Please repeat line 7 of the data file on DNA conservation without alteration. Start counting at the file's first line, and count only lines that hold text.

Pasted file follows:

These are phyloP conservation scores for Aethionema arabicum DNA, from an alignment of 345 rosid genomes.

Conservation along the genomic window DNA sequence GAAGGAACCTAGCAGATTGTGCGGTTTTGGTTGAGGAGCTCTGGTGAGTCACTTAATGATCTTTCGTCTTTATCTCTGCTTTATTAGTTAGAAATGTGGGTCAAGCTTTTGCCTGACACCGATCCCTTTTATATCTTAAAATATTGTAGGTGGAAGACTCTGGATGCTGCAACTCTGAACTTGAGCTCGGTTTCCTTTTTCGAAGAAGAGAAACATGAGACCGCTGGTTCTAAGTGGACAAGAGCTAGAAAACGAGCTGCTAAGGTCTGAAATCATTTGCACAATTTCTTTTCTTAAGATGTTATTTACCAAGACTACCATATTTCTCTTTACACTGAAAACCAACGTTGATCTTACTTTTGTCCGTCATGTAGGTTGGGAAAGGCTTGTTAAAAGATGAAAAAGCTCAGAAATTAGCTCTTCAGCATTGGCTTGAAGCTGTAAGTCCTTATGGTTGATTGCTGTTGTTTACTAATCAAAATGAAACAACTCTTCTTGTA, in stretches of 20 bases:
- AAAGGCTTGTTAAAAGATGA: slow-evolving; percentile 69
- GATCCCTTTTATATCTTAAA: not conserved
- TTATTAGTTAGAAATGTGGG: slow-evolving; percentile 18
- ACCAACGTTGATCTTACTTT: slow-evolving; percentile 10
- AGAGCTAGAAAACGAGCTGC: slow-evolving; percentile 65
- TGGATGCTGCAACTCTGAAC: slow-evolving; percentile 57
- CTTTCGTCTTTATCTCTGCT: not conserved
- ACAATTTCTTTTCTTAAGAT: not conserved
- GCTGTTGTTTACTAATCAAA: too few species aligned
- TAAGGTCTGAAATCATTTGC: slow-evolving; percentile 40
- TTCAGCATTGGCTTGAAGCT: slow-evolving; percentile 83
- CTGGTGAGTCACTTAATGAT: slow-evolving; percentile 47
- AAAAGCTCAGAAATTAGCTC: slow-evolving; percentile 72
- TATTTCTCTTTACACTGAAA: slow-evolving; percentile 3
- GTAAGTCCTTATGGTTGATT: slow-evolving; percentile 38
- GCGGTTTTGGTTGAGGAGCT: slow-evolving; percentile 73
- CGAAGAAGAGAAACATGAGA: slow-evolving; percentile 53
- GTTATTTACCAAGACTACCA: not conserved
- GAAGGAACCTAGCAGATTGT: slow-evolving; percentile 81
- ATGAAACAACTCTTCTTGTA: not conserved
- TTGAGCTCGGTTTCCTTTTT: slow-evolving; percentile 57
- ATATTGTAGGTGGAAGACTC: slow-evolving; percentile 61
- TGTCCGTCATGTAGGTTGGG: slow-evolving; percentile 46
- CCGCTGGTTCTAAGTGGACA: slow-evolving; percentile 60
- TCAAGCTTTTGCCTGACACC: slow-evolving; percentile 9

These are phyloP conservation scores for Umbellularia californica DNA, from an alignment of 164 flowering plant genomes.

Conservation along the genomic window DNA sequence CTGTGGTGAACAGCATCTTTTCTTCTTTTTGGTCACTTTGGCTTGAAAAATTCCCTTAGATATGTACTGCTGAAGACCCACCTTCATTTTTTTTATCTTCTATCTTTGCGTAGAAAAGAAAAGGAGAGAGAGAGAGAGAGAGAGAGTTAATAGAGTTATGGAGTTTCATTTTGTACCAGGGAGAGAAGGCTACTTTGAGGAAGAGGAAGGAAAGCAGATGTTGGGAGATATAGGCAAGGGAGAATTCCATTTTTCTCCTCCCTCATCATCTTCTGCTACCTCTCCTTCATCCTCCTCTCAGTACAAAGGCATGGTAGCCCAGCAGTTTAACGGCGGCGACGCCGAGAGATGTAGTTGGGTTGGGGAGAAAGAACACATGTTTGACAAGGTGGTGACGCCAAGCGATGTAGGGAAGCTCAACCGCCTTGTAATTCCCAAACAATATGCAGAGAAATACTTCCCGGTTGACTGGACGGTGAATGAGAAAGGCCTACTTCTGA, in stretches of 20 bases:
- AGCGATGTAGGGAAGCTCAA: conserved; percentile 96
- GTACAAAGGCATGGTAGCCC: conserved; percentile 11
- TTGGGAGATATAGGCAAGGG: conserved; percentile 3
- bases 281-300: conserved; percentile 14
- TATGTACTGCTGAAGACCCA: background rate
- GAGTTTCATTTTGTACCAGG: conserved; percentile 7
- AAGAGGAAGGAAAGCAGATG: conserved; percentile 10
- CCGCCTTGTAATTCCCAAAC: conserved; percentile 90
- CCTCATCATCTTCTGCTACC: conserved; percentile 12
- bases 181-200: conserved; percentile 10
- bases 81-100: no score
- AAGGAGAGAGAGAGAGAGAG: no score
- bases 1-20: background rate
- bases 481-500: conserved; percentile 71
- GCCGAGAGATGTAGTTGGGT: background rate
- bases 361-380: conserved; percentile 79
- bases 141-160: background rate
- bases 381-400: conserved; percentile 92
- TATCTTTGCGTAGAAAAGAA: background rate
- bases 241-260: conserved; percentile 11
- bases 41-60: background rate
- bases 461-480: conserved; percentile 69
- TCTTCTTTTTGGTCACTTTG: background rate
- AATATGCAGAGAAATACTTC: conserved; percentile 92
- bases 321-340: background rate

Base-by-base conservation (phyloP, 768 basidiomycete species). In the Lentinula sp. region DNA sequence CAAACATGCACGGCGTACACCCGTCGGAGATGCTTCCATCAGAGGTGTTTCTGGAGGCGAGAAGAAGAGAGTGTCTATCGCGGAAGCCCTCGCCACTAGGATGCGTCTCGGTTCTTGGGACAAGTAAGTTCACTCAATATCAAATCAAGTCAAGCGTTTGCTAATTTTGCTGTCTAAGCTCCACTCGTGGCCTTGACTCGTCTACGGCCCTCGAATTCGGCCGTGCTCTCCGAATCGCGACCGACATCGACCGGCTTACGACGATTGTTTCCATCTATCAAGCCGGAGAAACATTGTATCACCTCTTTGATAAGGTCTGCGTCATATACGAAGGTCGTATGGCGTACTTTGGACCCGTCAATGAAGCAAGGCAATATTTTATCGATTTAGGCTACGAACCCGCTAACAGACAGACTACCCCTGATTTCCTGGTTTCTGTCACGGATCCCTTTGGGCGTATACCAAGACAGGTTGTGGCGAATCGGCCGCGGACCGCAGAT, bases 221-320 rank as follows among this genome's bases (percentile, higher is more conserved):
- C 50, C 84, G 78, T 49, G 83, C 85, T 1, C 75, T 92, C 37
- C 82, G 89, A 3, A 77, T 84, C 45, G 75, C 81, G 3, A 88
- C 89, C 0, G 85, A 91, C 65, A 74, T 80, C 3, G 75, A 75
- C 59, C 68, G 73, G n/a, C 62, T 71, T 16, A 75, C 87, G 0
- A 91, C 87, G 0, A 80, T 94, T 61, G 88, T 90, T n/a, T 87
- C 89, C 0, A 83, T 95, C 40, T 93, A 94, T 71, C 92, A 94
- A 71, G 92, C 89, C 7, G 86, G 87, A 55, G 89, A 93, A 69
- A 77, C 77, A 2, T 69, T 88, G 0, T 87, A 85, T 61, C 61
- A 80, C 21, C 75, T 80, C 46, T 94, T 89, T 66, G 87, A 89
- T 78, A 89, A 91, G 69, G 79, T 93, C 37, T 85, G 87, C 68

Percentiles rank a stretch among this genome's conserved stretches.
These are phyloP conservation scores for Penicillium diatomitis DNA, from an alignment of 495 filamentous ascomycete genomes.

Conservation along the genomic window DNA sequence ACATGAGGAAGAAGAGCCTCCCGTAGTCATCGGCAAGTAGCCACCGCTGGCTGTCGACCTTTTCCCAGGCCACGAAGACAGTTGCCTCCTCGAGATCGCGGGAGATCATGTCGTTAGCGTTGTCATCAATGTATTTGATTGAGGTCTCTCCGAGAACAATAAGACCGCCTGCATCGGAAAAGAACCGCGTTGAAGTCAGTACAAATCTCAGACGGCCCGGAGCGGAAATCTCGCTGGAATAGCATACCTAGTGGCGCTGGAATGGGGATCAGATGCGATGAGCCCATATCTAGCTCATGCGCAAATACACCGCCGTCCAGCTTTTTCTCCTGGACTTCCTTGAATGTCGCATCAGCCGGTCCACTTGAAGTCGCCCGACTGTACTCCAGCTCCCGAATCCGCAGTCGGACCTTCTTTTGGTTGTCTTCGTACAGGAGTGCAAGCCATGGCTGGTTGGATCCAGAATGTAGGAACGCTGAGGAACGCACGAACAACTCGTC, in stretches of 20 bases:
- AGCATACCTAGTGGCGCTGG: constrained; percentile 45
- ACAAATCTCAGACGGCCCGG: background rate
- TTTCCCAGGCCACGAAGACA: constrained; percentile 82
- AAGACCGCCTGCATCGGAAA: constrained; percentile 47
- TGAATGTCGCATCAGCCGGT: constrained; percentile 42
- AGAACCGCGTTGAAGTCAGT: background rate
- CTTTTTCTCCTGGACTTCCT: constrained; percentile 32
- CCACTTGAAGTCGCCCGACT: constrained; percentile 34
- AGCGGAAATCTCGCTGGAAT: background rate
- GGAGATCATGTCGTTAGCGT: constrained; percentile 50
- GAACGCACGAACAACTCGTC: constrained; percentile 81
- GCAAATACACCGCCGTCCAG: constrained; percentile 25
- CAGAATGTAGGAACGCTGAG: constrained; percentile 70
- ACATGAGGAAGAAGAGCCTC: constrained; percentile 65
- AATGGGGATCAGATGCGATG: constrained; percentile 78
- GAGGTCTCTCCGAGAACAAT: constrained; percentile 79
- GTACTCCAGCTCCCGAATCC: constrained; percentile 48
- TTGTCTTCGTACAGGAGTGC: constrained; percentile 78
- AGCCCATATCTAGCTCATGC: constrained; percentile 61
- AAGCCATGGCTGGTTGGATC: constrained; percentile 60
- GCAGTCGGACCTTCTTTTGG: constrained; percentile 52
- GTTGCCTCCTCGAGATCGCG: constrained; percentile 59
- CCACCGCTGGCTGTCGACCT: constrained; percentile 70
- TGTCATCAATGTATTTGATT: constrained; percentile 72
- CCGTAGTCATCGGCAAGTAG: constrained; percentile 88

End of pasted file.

- AGAGCTAGAAAACGAGCTGC: slow-evolving; percentile 65